matthew Shepard

Craig Hella Johnson
James Goulden

Considering Matthew Shepard is a three-part oratorio responding to Matthew Shepard's 1998 murder. Released in 2016, the piece moves through the events of Shepard's life and death using a chorus and a chamber ensemble. It was written by composer Craig Hella Johnson. During the 20th anniversary of Shepard's death, Johnson has toured the work around the country and will perform it in Laramie October 6, the day Shepard was robbed and beaten. Reporter Cooper McKim speaks with Johnson about the work and the role of art around Shepard's death.

Matthew Shepard Foundation

20 years ago this weekend, Matthew Shepard encountered Aaron McKinney and Russell Henderson at the Fireside bar in Laramie. McKinney told police that he noticed that Shepard had money and decided to rob him. He admitted that he thought Shepard would be an easy target because he was small in stature and appeared to be gay. 

Albany County Sheriff David O'Malley

From the time they learned about the Shepard attack, it was a busy time for Laramie law enforcement and the legal community as they dealt with the two people accused of murdering Matthew Shepard. The case had intense media scrutiny and international interest that overwhelmed residents of Laramie. Wyoming Public Radio's Bob Beck caught up with three people who were very closely involved in the case. A police investigator, a judge and a defense attorney who discuss their memories and what they think happened.


Julie Heggie

Matthew Shepard's murder was a shock to everyone in the city of Laramie…but especially to gay and lesbian couples living there. One couple was especially close to the crime. Julie Heggie was the county coroner and attended Matthew Shepard’s autopsy. Her partner at the time was Gayle Woodsum, a victim's advocate. Wyoming Public Radio's Melodie Edwards sat down with them to remember when Heggie got a strange phone call at three in the morning. She says it was the only time in her long career that she ever got a call concerning someone who hadn't died yet.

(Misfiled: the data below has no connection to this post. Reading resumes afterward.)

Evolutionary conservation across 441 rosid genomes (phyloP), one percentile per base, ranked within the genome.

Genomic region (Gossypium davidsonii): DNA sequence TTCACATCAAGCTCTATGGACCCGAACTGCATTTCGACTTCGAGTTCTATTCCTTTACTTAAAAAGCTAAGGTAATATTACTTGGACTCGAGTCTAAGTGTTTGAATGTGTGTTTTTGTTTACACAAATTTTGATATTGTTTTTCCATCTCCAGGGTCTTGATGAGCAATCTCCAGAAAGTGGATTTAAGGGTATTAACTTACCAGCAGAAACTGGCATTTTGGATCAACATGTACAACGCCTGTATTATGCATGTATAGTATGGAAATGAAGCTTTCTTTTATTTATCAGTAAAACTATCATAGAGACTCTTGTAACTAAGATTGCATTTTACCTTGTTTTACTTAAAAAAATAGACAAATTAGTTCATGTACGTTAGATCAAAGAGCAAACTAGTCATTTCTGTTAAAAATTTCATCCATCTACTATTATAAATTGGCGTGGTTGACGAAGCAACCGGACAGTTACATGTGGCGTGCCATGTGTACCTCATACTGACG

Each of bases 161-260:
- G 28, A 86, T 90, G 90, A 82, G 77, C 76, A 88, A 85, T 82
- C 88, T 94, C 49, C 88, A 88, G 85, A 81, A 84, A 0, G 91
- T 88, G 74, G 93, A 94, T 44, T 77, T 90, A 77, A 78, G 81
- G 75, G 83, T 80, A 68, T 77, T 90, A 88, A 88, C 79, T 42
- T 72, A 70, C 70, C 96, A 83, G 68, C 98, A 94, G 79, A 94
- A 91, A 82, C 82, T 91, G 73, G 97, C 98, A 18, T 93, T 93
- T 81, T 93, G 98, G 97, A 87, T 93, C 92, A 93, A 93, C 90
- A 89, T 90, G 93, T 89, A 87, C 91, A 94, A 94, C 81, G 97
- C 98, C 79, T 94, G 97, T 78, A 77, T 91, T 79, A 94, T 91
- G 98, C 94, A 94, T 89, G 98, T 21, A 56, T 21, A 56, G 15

MKK Consulting Engineers, Inc.

In a theatre class at Laramie High School, a dozen upperclassmen sit around a table on the stage. The class is studying and performing The Laramie Project, a play about the community's response to the murder of gay University of Wyoming student Matthew Shepard.

Photo by Benson Kua via Creative Commons Attribution-Share Alike 2.0

In order to convince tech companies to set up shop in Wyoming, some believe there needs to be a statewide anti-discrimination law on the books. That would change state law to provide protections to LGBTQ people that others already have. Supporters say such a law will resolve a perception problem the state has had since the murder of Matthew Shepard.

Tennessee Watson

There are two communities in Wyoming with anti-discrimination ordinances: Jackson and Laramie. Outside city limits and across the rest of the state, LGBTQ individuals who face discrimination aren't protected by the law. But that didn't stop Kassi Willingham from moving back to her hometown of Rock Springs after a few years in Colorado.

Kamila Kudelska

Matthew Shepard's murder occurred far from Cody, but the Wyoming town still felt the effect of the tragedy. While many know about it, the event hasn't markedly changed the culture in that part of the state. A lack of a support system for the LGBTQ community is energizing some to move forward to create a Gay Straight Alliance (GSA) club.

James Goulden

The three-part oratorio Considering Matthew Shepard moves through the life and death of Shepard and the resulting trial alternating in genre and perspective throughout. The large-scale composition written for an orchestra and chorus was written by Craig Hella Johnson. The piece touches on western themes, religious ones, as well as focusing on Shepard's humanity.

Feb 2018 Conspirare Performance -- Craig Hella Johnson, composer of Considering Matthew Shepard